Edinburgh has so many attractions and locations to visit – for a small city, it’s pretty jam packed! Most tourists and visitors will head straight for the Royal Mile and the rest of the Old Town, and while these are excellent historic areas to explore, the crowds can get pretty tiring. If you want to get away from the beaten track and the most touristic parts of the city, here are some suggestions (in no particular order) for the best hidden gems around the city, which are less well-known among visitors!
1. Water of Leith
While the Old and New Towns can get pretty crowded, with both tourists and locals, it’s easy to find peace and quiet in Edinburgh, with dozens of green spaces around the city. The Water of Leith is a river crossing the north of the city, from Balerno to Leith, with a picturesque walkway along. It flows through a valley, lower than much of the city, so it’s easy to forget that you’re surrounded by buildings! You can join and leave the walkway at regular intervals if you only want to walk a short portion of it, and there are lots of other attractions and neighbourhoods to explore along the way, including the Dean Village, the Botanic Gardens, Stockbridge, and Leith itself.
2. The Writers’ Museum
Edinburgh has a wealth of museums to choose from, with the excellent National Museum of Scotland on Chambers Street being one of the best and most popular. One of the most interesting and unique ones though, is the Writers’ Museum, especially notable since Edinburgh is a City of Literature! It’s inside a historic house hidden in a small courtyard down a close off the Royal Mile, so it’s a picturesque location to explore. It features three of the city’s most famous writers; Sir Walter Scott, Robert Burns, and Robert Louis Stevenson. The museum has early editions of their works, letters they wrote, and lots of their old belongings. And like most of Edinburgh’s museums, it’s free to visit!
3. Blackford Hill
Most people will head for Holyrood Park and Arthur’s Seat for views over the city. It is a good choice, and a fairly short hike. Calton Hill is also central and an easy climb, with similarly good views. But if you somewhere a little more secluded, then head to Blackford Hill. Located in the south side of the city, it’s a half hour walk or short bus ride away. The climb isn’t too strenuous, and you can also walk through the nearby Braid Woods if you want to spend a little longer in the area. From the peak, you can look out to the north over Edinburgh, with the Castle, Arthur’s Seat, and even the Firth of Forth all visible. You’ll likely encounter locals, including families and dog walkers, but overall it’s less busy than the more central hills.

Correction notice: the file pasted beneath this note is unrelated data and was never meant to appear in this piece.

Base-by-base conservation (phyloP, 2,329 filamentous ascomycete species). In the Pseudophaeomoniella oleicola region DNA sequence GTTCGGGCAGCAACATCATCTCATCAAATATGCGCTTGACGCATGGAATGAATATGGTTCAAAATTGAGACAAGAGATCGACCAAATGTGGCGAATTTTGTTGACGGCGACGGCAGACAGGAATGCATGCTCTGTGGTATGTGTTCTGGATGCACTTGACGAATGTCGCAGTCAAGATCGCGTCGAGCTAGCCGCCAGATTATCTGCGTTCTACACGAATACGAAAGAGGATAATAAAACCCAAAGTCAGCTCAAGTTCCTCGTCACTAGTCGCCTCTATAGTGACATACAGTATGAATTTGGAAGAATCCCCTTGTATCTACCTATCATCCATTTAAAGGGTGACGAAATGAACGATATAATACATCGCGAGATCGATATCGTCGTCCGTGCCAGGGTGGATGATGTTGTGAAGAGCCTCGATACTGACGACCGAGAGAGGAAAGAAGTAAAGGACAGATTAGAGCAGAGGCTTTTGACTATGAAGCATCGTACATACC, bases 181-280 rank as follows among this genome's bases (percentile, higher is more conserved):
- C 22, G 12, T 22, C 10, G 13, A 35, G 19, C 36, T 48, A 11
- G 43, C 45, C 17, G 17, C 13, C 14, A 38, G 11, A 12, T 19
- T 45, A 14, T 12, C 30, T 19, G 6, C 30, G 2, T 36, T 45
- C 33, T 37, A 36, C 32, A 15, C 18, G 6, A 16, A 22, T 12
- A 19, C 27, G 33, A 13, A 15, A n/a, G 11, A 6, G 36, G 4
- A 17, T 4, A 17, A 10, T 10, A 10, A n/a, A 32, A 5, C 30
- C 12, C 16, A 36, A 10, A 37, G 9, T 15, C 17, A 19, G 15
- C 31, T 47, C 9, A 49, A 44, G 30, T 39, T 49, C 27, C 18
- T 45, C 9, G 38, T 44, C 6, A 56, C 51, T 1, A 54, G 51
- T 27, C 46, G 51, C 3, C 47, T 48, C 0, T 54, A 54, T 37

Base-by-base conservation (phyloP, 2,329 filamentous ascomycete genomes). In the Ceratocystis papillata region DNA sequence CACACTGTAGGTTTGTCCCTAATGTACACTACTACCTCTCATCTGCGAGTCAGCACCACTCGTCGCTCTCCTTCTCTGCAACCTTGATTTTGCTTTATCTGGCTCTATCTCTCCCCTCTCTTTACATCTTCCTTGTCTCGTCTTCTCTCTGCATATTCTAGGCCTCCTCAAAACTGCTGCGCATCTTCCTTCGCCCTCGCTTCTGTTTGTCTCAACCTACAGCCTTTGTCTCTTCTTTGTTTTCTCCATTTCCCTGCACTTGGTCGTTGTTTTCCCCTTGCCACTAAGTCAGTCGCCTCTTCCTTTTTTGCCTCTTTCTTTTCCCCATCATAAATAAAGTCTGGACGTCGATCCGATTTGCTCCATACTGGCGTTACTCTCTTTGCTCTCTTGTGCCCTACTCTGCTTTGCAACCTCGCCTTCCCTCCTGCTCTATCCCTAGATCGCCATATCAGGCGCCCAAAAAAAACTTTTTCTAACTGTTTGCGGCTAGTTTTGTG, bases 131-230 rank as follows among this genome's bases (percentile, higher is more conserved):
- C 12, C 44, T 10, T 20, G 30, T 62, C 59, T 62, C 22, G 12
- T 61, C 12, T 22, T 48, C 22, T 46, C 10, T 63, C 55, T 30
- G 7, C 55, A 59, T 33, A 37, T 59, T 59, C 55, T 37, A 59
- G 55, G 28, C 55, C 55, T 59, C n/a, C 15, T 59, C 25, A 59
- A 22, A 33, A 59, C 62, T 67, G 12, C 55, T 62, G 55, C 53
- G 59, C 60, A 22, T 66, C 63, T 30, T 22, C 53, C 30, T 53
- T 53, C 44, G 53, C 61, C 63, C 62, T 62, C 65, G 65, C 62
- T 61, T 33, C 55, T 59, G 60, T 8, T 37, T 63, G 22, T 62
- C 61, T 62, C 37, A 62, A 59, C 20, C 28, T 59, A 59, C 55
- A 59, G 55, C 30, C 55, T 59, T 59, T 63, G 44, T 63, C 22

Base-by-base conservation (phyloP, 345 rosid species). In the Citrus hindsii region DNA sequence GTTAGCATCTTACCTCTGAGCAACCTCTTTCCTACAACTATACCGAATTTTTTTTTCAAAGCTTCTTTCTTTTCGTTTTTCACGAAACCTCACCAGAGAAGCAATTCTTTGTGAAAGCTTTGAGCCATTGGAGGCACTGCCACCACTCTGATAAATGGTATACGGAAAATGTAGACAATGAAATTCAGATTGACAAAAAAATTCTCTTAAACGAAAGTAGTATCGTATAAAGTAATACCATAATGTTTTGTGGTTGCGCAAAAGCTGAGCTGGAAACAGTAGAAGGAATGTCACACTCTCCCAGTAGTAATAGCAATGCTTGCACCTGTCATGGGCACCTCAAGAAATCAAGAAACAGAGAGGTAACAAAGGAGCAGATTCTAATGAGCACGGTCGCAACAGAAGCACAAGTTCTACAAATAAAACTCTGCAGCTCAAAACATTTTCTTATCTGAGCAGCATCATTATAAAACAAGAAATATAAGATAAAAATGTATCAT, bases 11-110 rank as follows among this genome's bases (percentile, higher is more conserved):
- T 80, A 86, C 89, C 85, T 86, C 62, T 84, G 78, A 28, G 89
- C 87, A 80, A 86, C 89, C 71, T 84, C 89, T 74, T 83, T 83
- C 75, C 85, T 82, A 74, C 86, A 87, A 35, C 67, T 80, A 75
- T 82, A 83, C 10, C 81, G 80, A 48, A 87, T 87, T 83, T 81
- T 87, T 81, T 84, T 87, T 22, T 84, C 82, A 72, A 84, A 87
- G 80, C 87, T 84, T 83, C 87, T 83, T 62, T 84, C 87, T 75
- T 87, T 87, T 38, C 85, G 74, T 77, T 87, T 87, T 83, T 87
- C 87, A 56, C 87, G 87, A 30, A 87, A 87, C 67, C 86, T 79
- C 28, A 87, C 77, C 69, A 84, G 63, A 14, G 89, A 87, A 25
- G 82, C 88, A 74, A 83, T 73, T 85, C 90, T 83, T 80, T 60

4. Surgeons’ Hall Museums
Most of Edinburgh’s museums are free to visit, so this is one of the only paid ones, but it’s well worth the entry price. For something a little more unusual, visit Surgeons’ Hall Museums, on South Bridge. This was originally started up as a teaching museum for Edinburgh University students, before being opened up to the public. There are exhibits about the history of surgery and dentistry, which Edinburgh University played important roles. Many great surgeons hailed from the city, and made significant discoveries in these fields. Then, there’s the pathology exhibition, containing thousands of preserved bone and tissue specimens. It’s not for the faint-hearted, but is definitely a memorable experience!
There’s no shortage of shops and restaurants all over Edinburgh, but if you head away from the city centre, you’ll find loads of local, independent places. Bruntsfield is in the south side of the city, a fairly affluent area, and full of unique, arty shops to browse along Brunstfield Place. Try on some new clothes in Arabella Dresses or Biscuit Clothing; pick up some jewellery in Rosie Brown Jewellery; get some sweet treats in Coco Chocolatier or Cuckoo’s Bakery; admire the floral displays in Snapdragon; check out the cards and gifts in The Bay Tree Company; spoil the kids in Gulliver’s; choose some homeware items in Maison Maroc or Nordic Living. Then treat yourself with coffee or tea in The Chocolate Tree, Artisan Roast, Project Coffee, or Rosevear Tea. Return for dinner in Three Birds, Montpeliers or Papilio. It’s also right next to the Bruntsfield Links, an open park space and golf course!
Where are your favourite spots in Edinburgh? Anywhere else I should check out?